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Here is a Labradoodle pup, lying down sideways, looking cute.Cat'chy Images - Nynke van Holten/iStockPhoto / Getty Images

Everyone in the dog park gets the deal with labradoodles. They are, well, you know.

Famously, the breed was created to match the guide-dog instincts of a labrador with the non-shedding nature of a poodle. They were meant to be hypoallergenic service dogs.

But they turned out super-cute and you don’t need to vacuum twice a day if you own one, so the market for them went bonkers.

Infamously, the man who popularized them, Australia’s Wally Conron, eventually washed his hands of the whole thing.

“I find that the biggest majority are either crazy or have a hereditary problem,” Conron said back in 2019. Elsewhere, he called the labradoodle his “life’s regret.”

This seems a bit much, and doesn’t take the poor labradoodles’ feelings into consideration. This must be how the Monster feels when Victor Frankenstein talks about him to other parents: “I just wanted something to hang around with at the lab. I didn’t mean for all those villagers to die. Maybe it’s because he’s made from reanimated corpses, but he’s just a little bit … you know.”

If you have a dog that vaguely resembles a doodle, you’ve had the following experience. Other dog owners will sidle up to you and say, “Is that a doodle?” As neutrally as possible, you will say, “No.” And they will say, “Oh good. Because doodles …” – and then pull a face.

Doodles are the Nickelback of dogs. Like a lot of things that don’t matter in the least, people have strong feelings about them.

How do you solve the doodle perception problem? You go full Hollywood on it – total rebranding.

Have you heard of cobberdog? Neither had I. But don’t worry. You will soon.

Like a labradoodle, cobberdogs are from Australia. Like a labradoodle, cobberdogs are hypoallergenic. And like a labradoodle, cobberdogs are labradoodles. They just – and here’s the complicated part – gave them a different name.

Cobberdog was minted about 10 years ago. As one website hawking them puts it, they are “pure-breed labradoodles.” Which is a fun trick many royal families have been pulling for centuries.

Like any other kind of dog these days, they are exceedingly hard to find. If you manage to do so, it will put you back. A cobberdog puppy goes for about $4,000 – not a ton in dog terms, but more than is typical.

I called up Dr. Cathy Gartley, a working vet and a theriogenologist at the University of Guelph. She’s an expert in animal reproduction. After the prelims, I told her I was calling about cobberdogs.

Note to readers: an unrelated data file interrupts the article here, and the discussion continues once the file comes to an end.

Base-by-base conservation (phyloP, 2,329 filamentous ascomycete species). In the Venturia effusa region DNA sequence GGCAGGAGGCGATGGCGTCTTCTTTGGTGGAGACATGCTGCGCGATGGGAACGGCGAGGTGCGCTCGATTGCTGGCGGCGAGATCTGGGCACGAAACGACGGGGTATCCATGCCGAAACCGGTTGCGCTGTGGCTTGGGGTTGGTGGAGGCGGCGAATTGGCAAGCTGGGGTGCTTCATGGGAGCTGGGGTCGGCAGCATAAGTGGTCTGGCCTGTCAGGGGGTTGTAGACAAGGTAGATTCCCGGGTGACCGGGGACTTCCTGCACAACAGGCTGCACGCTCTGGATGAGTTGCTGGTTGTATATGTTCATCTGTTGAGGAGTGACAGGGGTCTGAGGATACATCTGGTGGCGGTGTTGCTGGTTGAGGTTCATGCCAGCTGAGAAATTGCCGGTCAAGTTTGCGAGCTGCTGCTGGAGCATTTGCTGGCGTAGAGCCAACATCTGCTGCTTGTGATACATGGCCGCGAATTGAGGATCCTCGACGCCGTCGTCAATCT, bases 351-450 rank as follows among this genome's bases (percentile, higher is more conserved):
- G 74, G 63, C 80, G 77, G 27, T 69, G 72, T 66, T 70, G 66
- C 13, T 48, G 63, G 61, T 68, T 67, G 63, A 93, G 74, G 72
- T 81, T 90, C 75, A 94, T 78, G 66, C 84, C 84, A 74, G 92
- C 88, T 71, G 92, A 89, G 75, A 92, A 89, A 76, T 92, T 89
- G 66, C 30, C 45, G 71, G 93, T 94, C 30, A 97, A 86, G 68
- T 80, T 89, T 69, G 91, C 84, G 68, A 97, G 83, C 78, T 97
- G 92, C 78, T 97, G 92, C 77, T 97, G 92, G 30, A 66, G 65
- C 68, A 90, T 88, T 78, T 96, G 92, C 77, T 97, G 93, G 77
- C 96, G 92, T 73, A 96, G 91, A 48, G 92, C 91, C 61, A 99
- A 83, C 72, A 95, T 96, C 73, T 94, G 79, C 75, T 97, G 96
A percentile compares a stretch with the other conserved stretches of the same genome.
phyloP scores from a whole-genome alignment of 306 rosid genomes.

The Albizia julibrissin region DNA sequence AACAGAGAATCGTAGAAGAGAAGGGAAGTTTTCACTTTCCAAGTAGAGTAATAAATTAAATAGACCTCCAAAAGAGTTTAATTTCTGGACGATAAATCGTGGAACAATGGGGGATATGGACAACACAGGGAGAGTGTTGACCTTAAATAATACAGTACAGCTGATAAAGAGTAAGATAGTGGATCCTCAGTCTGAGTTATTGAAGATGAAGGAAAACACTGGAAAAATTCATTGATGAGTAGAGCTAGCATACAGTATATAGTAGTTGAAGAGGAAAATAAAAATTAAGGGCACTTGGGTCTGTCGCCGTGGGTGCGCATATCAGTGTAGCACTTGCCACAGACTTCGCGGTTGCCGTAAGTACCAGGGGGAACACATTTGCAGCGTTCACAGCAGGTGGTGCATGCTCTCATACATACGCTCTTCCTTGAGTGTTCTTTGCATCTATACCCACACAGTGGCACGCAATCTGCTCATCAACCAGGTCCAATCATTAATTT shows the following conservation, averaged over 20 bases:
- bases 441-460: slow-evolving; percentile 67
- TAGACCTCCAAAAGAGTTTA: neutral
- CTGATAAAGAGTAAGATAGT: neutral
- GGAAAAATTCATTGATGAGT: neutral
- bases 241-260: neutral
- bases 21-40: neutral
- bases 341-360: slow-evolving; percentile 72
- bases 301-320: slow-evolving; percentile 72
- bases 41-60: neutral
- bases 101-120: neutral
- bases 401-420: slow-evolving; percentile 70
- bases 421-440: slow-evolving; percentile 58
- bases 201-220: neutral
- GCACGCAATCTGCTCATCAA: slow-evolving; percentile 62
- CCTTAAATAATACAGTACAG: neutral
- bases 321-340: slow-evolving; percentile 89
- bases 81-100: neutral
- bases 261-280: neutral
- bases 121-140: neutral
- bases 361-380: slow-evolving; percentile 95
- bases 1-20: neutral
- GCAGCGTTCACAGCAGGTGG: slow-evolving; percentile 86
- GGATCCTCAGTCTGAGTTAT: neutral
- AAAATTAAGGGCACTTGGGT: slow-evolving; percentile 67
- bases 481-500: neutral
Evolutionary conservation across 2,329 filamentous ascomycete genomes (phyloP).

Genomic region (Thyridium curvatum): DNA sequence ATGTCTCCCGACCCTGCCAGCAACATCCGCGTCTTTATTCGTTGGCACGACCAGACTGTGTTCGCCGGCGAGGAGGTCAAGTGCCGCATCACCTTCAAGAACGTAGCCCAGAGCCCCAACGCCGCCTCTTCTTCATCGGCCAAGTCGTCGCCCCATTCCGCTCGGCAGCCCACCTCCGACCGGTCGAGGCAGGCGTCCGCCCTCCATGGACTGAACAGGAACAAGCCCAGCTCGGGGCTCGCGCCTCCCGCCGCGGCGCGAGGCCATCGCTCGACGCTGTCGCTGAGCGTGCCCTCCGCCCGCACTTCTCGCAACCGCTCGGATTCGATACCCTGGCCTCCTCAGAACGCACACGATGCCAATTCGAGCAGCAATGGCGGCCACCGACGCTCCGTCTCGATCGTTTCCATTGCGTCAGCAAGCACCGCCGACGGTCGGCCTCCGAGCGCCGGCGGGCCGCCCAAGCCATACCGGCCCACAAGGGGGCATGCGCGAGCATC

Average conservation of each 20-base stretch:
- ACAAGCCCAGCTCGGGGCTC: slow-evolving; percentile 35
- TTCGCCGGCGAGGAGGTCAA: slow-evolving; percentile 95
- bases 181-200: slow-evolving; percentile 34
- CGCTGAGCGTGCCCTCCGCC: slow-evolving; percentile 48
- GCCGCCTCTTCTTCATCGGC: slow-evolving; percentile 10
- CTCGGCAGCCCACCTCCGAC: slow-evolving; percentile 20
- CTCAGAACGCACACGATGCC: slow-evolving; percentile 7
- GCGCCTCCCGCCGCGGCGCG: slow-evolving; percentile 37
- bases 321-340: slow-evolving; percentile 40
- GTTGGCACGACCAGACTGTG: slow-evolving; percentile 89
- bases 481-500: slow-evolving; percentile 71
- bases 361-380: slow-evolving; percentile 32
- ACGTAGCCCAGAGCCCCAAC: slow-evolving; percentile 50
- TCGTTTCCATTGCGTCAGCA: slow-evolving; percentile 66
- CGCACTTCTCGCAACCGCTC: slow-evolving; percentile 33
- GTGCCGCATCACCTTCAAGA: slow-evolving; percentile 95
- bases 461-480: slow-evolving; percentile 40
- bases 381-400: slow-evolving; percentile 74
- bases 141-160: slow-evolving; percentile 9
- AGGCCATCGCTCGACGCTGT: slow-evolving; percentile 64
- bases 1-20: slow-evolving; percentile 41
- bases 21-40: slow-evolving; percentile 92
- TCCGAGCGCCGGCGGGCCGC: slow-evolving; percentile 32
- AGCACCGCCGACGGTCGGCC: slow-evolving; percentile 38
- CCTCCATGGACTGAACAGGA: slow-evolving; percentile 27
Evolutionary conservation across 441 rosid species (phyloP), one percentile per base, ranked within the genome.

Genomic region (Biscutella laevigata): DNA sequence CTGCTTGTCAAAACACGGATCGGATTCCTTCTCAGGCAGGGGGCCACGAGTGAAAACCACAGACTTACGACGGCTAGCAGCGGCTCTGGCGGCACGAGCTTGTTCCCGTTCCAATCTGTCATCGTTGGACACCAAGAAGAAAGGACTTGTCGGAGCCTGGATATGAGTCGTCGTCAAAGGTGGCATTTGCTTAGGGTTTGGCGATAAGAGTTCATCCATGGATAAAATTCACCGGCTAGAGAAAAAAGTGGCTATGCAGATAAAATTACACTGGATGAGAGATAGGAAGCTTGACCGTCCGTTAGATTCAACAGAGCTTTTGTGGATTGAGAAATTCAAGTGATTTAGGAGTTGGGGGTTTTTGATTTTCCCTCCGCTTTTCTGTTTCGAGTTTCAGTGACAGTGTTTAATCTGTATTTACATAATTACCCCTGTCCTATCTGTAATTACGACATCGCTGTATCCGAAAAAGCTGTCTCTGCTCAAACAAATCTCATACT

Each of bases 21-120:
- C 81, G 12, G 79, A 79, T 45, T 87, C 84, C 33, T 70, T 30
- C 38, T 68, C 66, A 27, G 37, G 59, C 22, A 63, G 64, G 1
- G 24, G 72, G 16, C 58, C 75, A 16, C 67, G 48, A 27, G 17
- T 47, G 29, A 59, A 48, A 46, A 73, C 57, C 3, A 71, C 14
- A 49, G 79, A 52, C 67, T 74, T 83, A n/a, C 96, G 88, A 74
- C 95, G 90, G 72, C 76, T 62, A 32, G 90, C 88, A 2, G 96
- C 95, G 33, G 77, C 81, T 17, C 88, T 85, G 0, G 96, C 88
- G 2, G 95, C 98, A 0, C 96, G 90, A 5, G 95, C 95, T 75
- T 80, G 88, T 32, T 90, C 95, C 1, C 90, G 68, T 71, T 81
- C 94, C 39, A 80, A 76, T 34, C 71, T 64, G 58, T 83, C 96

“Oh yeah,” Gartley said wearily. “Cobberdogs. Sure. I know about the latest crazes.”

I didn’t have to do much prodding here before Gartley was off on a learned, dog-lover’s rant: “It’s gotten way worse during the pandemic, but this has been going on for years. Somebody mates two pure-bred dogs. They get a mutt. And then they charge twice as much as they would have for the pure bred. Which astonishes me.”

Gartley wants me to be clear – she’s not picking on cobberdogs.

“It’s not just – put this in quotes - a ‘mutt,’” Gartley said. “It’s a dog that has a recognizable past and has been bred true. As compared to one of these things doesn’t equal the other – like Labradoodles.”

Gartley’s issue is with dog fads and the resultant mercantile madness that perverts responsible breeding.

In the sixties, Cruella de Vil made Dalmatians a thing. Ever since, Dalmatians have become notorious for being four-legged ding-dongs. In the eighties, it was cockapoos.

In the nineties, every primetime soap-opera heartthrob had a chocolate Lab to let you know that though he was complicated, he wasn’t that complicated.

“Everybody thinks chocolate Labs are idiots,” Gartley said. “I work with groups who won’t use them to this day because they think they’re stupid and untrainable. They aren’t. They just have a reputation. They get that reputation because the people breeding them are just out for your money. Not all of them, of course, but some.”

Gartley also has an issue with owners who ignore what a dog is – a living thing bred through hundreds of generations to do a specific job.

“You don’t pick a miniature poodle to be your scent hound. Also, you don’t go buy a scent hound and have it live on the 32nd floor of your apartment building.”

If you’re reading this right now and thinking about getting a dog, this is where you say, “I’m not fussy. At this point, I’ll take a large, fluffy rat, as long as it’s good natured.”

A genre of stories about the scarcity of available pets has been created during the pandemic. That’s another thing Gartley worries about. What happens to all the penthouse basset hounds when half the workforce abandons the home office?

But if you trying to buy a pet, Gartley’s advice is to maximize your inconvenience.

“If you can drive in on a Saturday and drive out with a puppy on Sunday, that is definitely not a dog you want,” she said. “The harder it is to get a dog, the better off you are.”

Gartley is between dogs at the moment. She just put her name in for a Labrador, a dog she’s had in the past. She’s also had a Bernese mountain dog.

“The Bernese would not fit in my kayak,” Gartley said – very possibly the most Canadian sentence ever uttered.

She’s thinking about retiring “and I can see a lab puppy fitting nicely beside me in the kayak.”

So what’s the verdict on cobberdogs? Good thing? Bad thing? Franken-thing?

“I guess what I would say is that I would never go for a cobberdog,” Gartley said. “But I also wouldn’t go out and get an Irish wolfhound, and I love those dogs. They just aren’t for me. You should get the dog that works for you. It’s not for me or anyone else to tell you what dog that is.”

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